Pre-Release Piracy Grows Across Facebook and Publications

Movie studios that use Facebook to promote upcoming films — such as “Batman v Superman: Dawn of Justice,” which has 4.4 million likes on its Facebook movie page — have discovered a potent downside to the extra publicity. Pirates post links to copyright-infringing streams; spam includes chain letters, pornography, phishing, malware and hate speech. Illegal sites are harvesting personal data and running money scams and now targeting publications with embedded Facebook comments, including BuzzFeed, ESPN and Huffington Post.

Variety reports that BrandBastion analyzed 120,000 comments on eight films, and discovered that “one in 25 in the sample included harmful comments, exposing some 32 million fans.” For example, “Ride Along 2” displayed “1,139 harmful comments out of a 15,000 sample.”

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About 31 percent of the comments included links to purportedly free versions of the release, in addition to free streaming of “Batman v Superman” and “Star Wars: The Force Awakens.” About 3 percent of these offers actually led to the promised content.

Carnegie Mellon’s research reveals that “on average pre-release piracy causes a 19.1 percent decrease in box-office revenue,” making this a serious issue for movie studios. Furthermore, says Variety, about 62 percent of these comments “impersonated free streaming channels to acquire non-authorized credit card payments,” 19 percent led to malware, adware and spyware, and 16 percent linked out to clickbait scams.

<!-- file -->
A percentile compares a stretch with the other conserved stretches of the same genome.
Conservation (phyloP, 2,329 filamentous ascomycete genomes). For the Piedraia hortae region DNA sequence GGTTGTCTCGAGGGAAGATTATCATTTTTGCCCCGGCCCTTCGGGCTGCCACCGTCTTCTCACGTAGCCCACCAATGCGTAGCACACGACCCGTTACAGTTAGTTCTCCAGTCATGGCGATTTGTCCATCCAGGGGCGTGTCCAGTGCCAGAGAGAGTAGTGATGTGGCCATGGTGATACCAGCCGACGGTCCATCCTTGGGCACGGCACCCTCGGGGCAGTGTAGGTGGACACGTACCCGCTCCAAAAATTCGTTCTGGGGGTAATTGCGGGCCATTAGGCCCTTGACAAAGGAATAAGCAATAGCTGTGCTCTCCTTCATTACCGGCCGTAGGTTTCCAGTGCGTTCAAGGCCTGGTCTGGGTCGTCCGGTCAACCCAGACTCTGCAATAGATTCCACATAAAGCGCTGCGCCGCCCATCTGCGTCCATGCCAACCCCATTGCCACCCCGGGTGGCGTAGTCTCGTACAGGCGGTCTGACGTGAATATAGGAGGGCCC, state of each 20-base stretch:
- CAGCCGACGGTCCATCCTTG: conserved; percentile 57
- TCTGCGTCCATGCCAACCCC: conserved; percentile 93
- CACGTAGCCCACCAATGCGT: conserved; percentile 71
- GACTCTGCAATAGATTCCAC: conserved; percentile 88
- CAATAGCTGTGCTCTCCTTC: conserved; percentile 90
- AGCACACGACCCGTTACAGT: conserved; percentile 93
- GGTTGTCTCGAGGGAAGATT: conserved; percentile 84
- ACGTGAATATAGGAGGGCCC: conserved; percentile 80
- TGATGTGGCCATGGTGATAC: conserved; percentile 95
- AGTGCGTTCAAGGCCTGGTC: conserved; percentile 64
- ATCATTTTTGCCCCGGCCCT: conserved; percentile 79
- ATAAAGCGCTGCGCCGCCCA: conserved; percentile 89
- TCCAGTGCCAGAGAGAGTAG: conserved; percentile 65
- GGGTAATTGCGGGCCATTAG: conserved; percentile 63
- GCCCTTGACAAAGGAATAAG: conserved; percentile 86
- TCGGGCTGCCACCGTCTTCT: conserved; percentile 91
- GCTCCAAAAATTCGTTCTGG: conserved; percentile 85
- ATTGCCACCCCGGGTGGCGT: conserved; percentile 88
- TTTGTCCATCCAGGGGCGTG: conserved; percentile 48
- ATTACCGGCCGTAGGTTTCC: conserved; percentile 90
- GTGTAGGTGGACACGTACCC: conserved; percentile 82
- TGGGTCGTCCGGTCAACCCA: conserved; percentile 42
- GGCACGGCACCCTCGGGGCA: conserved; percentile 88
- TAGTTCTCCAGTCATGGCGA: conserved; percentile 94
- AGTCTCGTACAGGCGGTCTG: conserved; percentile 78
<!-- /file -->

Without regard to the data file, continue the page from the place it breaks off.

These kinds of scams are new to free media sites and, now they’re extending to “the hundreds of thousands of publications that use embedded Facebook comments,” including BuzzFeed, ESPN and Huffington Post. Facebook Help Center says that existing tools prevent much of the spam from reaching the site and that it is battling the cybercrime that appears.

“We use automated systems and dedicated teams to classify and catch malicious actors, and when we identify spam we enforce against it by banning fake accounts and pages, blacklisting bad links, and down-ranking spammy content,” explains Facebook.

What Facebook and the movie studios are up against is a very lucrative business, estimated at a collective $227 million a year from advertising for movie piracy. What can movie studios do? “Unfortunately, to a large extent, their hands are bound,” says Variety. “Keeping on top of this means moderating all content, and as the hackers find new channels, using developing technologies this becomes a mammoth task to manage.”